Exception to the Main Residence Rule for Capital Gains Tax Exemption
The CGT exemption for a person’s home is only available in respect of one home owned at any given time. In other words, you can’t get two main residence exemptions applying to two different homes at the same time.
However, there is one exception to this rule – and that exception applies when a person has bought a new home before selling the old one. In this case, both homes can be entitled to the main residence exemption for an “overlap” period of up to six months.
But if the homeowner takes longer than six months to sell or dispose of the original home, a partial exemption will apply to one or other of the homes for the period over six months. Generally, this will be the home that wasn’t the person’s main residence during this “excess period”.
However, several important conditions must be met to be able to use this concession in the first place.
Overlapping Main Residence Exemptions for Spouses
There is another important “overlapping” area in which the principles of not having two CGT-exempt main residences at the same time apply, and that is where “spouses” may have different main residences simultaneously. Typically, this may be where one spouse lives in their country or coastal home, while the other lives in their apartment in the city or interstate for work purposes (on a weekly or monthly basis, say).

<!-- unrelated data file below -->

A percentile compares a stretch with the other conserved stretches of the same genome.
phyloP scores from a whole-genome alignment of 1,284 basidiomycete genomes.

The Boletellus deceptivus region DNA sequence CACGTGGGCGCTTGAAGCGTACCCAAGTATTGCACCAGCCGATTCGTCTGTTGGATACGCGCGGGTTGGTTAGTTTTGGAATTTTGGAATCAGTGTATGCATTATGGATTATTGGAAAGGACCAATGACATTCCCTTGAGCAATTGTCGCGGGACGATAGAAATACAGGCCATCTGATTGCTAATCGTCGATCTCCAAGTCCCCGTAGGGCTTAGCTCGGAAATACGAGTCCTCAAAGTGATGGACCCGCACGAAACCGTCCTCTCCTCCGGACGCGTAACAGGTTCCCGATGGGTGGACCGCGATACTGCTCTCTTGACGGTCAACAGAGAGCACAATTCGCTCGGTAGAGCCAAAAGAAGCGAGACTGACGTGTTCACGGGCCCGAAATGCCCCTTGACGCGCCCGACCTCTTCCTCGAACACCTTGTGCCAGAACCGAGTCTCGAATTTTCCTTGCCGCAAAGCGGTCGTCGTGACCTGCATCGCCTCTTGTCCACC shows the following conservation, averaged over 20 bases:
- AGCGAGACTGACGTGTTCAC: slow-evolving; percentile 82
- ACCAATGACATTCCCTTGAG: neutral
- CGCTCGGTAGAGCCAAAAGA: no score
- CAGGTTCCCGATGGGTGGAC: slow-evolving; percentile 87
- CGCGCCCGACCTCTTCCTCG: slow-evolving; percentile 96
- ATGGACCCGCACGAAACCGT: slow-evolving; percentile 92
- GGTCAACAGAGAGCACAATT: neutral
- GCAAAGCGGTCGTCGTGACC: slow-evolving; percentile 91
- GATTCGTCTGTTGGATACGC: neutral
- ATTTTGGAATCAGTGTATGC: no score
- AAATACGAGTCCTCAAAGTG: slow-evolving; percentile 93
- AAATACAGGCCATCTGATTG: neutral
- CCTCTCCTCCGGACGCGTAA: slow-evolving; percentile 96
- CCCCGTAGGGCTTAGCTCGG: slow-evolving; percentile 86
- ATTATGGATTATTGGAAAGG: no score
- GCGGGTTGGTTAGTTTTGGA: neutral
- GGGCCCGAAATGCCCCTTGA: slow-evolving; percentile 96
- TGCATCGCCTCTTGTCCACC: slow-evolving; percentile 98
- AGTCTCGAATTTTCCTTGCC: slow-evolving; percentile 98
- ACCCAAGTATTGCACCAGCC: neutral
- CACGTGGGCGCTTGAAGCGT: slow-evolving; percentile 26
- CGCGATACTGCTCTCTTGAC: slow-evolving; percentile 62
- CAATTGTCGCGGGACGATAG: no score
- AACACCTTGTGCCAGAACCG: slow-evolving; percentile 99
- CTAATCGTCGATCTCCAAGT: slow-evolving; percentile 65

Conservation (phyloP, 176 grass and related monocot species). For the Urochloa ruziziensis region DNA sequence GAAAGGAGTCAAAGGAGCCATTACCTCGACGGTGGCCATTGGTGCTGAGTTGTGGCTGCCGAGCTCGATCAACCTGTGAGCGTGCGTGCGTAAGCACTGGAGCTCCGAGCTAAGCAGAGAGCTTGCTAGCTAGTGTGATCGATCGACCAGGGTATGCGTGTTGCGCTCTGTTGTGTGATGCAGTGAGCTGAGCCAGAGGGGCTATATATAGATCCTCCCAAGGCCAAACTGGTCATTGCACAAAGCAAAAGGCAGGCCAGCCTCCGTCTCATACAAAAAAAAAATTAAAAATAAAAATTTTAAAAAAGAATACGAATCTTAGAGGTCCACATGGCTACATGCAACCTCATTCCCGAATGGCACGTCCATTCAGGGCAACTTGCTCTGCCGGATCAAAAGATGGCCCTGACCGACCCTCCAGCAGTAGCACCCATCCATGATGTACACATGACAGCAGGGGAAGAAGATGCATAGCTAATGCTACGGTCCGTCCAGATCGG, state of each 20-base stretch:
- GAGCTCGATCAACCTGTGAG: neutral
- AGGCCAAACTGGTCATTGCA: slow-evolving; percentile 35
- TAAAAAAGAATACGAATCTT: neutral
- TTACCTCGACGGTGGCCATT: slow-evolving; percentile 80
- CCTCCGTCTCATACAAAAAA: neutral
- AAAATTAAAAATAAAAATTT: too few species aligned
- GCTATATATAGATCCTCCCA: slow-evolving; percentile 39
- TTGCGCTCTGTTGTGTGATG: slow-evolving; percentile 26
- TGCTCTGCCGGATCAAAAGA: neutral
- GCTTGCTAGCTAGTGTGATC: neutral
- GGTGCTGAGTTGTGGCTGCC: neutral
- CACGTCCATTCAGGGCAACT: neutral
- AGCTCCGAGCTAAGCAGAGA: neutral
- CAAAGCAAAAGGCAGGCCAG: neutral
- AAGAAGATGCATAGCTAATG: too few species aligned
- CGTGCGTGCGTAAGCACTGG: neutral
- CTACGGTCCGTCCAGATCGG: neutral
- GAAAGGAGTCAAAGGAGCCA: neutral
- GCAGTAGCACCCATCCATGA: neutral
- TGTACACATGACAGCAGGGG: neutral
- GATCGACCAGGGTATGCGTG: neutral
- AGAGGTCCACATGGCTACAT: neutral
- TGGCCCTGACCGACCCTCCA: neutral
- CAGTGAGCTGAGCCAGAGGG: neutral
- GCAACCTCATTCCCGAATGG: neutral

But it also importantly includes the case where a couple starts living together in a married or de-facto relationship. At the same time, one of the spouses retains their existing home and rents it (and therefore can apply a CGT concession to continue to treat it as their home).
Where this type of situation occurs there is a special rule that applies. The spouses must either:
- choose one of the homes to be the CGT-exempt main residence of both of them for this period; or
- each must choose the respective homes in which they live as their main residence – in which case generally they will each only get a half exemption on the home they choose for that overlap period.
These rules are complex and depend on a range of matters including the legal interest each spouse holds in each home, the use of any CGT concessions, and, in certain cases, the thorny issue of whether the parties are in fact “de-facto” partners.
Suffice to say, professional advice is very much needed in this type of situation.